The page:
The Internet, on balance, seems to me to have been no friend of scholarship. When you had to tramp to the library for books and articles, you tramped only when well motivated, and you studied and evaluated whatever you hauled home so as not to feel like a total chump. The current capacity to pull up an article a minute on a screen creates an apparently powerful temptation to staple together a nonargument from five hundred sources and to stuff a bibliography with crap.
This head quote is a footnote in Sarah Ruden’s book on Bible translating. She reminds us of a world in which people went through rain, hail, and snow to gather invaluable source materials from libraries; source material that can only be found in libraries. She is deeply aware that her motivation was worth the effort.
Ruden’s trademark humour points up the physical reality of reading and study. It might actually involve you having to exert yourself bodily, having to travel measurable distances, and having to spend measurable amounts of precious time working somewhere other than at your own computer. By placing these kinds of activities in the past tense, Ruden seems to be suggesting it no longer happens, though it does. Such is the force of rhetoric.
The library was, and still is, a great arbiter of time management. It tantalises with stores of knowledge not otherwise procurable. It stands apart from the daily round of home and work: you have to go there to make it happen for you. The library is the only place where you can get the goods. It releases its bounty on reasonable terms, giving its visitors a rightful sense of belonging and self-esteem. At least, these are some of the things we can infer from Ruden’s descriptions of getting physical with libraries. She places a value on libraries that she does not place on the (capital ‘I’) Internet.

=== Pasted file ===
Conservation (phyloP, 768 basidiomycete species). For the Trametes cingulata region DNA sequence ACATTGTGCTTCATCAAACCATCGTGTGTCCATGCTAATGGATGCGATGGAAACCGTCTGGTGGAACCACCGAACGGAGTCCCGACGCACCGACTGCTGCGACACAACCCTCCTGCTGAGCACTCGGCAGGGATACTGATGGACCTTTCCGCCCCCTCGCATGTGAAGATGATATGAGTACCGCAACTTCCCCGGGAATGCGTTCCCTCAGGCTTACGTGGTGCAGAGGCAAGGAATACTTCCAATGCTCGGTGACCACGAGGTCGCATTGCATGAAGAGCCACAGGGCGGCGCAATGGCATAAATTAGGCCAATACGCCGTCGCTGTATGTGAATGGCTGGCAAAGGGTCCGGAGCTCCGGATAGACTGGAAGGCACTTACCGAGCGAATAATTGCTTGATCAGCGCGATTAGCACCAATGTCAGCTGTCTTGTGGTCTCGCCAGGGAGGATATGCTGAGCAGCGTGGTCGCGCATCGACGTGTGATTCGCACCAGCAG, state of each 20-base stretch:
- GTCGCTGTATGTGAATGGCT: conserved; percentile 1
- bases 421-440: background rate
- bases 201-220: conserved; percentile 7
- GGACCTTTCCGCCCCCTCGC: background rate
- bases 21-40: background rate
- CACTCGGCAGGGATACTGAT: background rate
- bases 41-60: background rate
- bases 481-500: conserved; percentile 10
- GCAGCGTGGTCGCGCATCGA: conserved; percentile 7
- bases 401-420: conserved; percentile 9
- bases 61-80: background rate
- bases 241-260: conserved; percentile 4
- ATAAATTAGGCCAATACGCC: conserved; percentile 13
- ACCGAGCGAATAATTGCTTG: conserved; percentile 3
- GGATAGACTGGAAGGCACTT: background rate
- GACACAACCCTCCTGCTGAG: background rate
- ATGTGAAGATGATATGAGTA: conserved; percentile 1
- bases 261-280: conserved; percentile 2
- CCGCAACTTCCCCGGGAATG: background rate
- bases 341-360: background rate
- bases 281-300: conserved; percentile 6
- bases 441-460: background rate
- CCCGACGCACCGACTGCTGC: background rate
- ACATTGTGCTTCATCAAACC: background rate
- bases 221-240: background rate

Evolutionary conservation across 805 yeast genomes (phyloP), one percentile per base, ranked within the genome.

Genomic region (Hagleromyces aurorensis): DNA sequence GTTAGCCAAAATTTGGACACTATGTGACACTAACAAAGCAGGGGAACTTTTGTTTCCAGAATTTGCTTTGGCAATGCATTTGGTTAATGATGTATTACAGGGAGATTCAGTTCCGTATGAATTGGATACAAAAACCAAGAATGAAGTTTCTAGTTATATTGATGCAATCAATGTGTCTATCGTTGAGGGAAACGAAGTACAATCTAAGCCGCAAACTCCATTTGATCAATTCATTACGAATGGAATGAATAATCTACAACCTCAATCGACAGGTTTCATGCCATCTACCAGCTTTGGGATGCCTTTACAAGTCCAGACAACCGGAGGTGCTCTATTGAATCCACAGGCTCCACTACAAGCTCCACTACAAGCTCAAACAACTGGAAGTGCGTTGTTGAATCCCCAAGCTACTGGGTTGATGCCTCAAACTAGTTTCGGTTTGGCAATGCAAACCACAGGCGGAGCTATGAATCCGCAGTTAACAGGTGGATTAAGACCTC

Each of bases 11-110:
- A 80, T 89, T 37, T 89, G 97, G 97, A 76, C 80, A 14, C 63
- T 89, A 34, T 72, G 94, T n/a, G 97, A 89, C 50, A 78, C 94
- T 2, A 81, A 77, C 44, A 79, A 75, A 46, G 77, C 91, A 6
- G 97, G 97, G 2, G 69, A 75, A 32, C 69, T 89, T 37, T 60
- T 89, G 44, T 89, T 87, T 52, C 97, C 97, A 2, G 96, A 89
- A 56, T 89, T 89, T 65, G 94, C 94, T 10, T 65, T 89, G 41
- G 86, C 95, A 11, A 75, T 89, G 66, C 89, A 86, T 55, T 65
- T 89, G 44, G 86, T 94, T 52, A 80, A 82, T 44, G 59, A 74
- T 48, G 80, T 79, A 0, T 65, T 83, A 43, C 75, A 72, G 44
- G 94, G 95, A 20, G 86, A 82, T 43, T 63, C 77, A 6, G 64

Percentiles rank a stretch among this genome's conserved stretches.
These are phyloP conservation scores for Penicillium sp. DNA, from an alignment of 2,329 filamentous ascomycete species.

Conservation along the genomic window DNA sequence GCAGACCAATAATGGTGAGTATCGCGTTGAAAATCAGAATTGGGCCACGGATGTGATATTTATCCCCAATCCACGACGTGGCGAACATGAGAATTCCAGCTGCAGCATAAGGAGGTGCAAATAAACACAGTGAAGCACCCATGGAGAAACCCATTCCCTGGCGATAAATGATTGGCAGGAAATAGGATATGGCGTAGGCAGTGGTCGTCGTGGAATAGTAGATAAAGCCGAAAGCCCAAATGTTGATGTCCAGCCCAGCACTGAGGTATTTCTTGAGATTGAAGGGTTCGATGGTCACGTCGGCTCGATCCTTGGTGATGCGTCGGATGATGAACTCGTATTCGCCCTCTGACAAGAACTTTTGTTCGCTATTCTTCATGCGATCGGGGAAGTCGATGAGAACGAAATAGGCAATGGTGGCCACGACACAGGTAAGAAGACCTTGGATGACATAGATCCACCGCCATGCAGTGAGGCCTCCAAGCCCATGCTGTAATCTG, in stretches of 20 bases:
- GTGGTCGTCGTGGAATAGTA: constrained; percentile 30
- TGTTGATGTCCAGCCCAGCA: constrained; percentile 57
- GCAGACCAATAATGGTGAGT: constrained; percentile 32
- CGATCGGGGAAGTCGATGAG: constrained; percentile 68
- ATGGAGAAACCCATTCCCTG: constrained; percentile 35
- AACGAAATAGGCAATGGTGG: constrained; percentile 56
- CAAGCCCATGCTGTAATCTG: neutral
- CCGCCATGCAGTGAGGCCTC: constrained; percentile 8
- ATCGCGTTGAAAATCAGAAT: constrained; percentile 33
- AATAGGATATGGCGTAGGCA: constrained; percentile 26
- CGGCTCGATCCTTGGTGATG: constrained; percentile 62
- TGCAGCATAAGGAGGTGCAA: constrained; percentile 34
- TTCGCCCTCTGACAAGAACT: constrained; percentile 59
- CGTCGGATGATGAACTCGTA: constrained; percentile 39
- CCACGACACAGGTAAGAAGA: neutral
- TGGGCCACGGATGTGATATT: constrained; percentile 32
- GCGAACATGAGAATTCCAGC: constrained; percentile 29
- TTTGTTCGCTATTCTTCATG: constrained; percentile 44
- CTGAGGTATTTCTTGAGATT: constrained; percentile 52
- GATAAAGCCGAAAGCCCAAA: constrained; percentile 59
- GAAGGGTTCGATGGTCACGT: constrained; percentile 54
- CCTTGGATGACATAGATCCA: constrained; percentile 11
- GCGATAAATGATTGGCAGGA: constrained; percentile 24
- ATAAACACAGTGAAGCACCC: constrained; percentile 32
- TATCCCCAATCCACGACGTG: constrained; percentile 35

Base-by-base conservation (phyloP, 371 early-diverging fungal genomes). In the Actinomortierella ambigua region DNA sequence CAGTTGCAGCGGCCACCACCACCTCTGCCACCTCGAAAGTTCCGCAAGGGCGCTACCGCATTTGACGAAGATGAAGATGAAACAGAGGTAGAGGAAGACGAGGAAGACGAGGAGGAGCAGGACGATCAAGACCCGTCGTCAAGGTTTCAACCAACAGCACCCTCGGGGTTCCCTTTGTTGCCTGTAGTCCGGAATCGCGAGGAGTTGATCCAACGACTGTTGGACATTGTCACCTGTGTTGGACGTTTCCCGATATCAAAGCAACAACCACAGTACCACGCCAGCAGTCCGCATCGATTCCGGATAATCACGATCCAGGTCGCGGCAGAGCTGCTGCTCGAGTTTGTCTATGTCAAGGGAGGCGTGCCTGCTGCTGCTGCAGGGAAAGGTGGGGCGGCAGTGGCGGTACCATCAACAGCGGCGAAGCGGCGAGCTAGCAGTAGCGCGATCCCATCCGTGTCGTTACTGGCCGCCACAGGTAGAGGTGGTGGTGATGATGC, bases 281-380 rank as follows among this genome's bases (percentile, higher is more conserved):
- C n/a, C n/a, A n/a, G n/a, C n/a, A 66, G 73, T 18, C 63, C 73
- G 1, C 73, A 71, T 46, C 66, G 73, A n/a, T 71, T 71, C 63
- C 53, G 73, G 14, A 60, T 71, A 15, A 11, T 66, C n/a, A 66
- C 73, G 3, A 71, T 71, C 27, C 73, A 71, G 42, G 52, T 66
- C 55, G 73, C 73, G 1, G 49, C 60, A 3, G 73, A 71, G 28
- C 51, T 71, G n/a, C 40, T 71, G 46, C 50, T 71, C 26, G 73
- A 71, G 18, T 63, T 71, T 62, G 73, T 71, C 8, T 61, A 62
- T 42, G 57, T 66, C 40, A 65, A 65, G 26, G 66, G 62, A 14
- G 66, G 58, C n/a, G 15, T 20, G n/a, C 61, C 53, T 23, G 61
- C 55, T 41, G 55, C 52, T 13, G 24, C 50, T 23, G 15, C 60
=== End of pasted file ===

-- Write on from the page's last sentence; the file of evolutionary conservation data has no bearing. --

Ruden’s healthy objectivity about the academic life is at work here. Her footnote is asterisked to the following sentence, found in the thick of a discussion about Bible commentaries: “Conversely, the exposition may be so dense and technical that its writer’s own expert opinion drowns amid the innumerable citations and intricate qualifications.” Any student of biblical books will recognise this kind of commentary, thankful or overwhelmed depending on the time of the day. Ruden is not being negative about such commentaries, in fact is insisting that such works are a necessary good, even a blessing and inspiration. She knows that such intricate scholarship has a sure foundation, when only the best will do.
The Internet, though, is another matter. In an environment where authority can be whatever you want it, where every crazy view vies for equal attention, and where the quantity rather than the quality of your citations is all that counts, the results will be (obversely from the above) thankless and underwhelming. The implicit meaning of her argument in this paragraph, that scholarship is more than just sitting hourly at your computer and sorting everything into something halfway coherent, goes with it a discernible belief in embodiment. She trusts the feeling, arrived at by her own experience, that tramping to the library, getting all the stuff together, and hauling home what you most urgently need, is an essential part of the scholar’s life. She’s not rejecting the Internet out of hand, she’s simply saying it’s not enough.
Quote from: ‘The face of water : a translator on beauty and meaning in the Bible’, by Sarah Ruden (New York, Pantheon Books, 2017), page 160.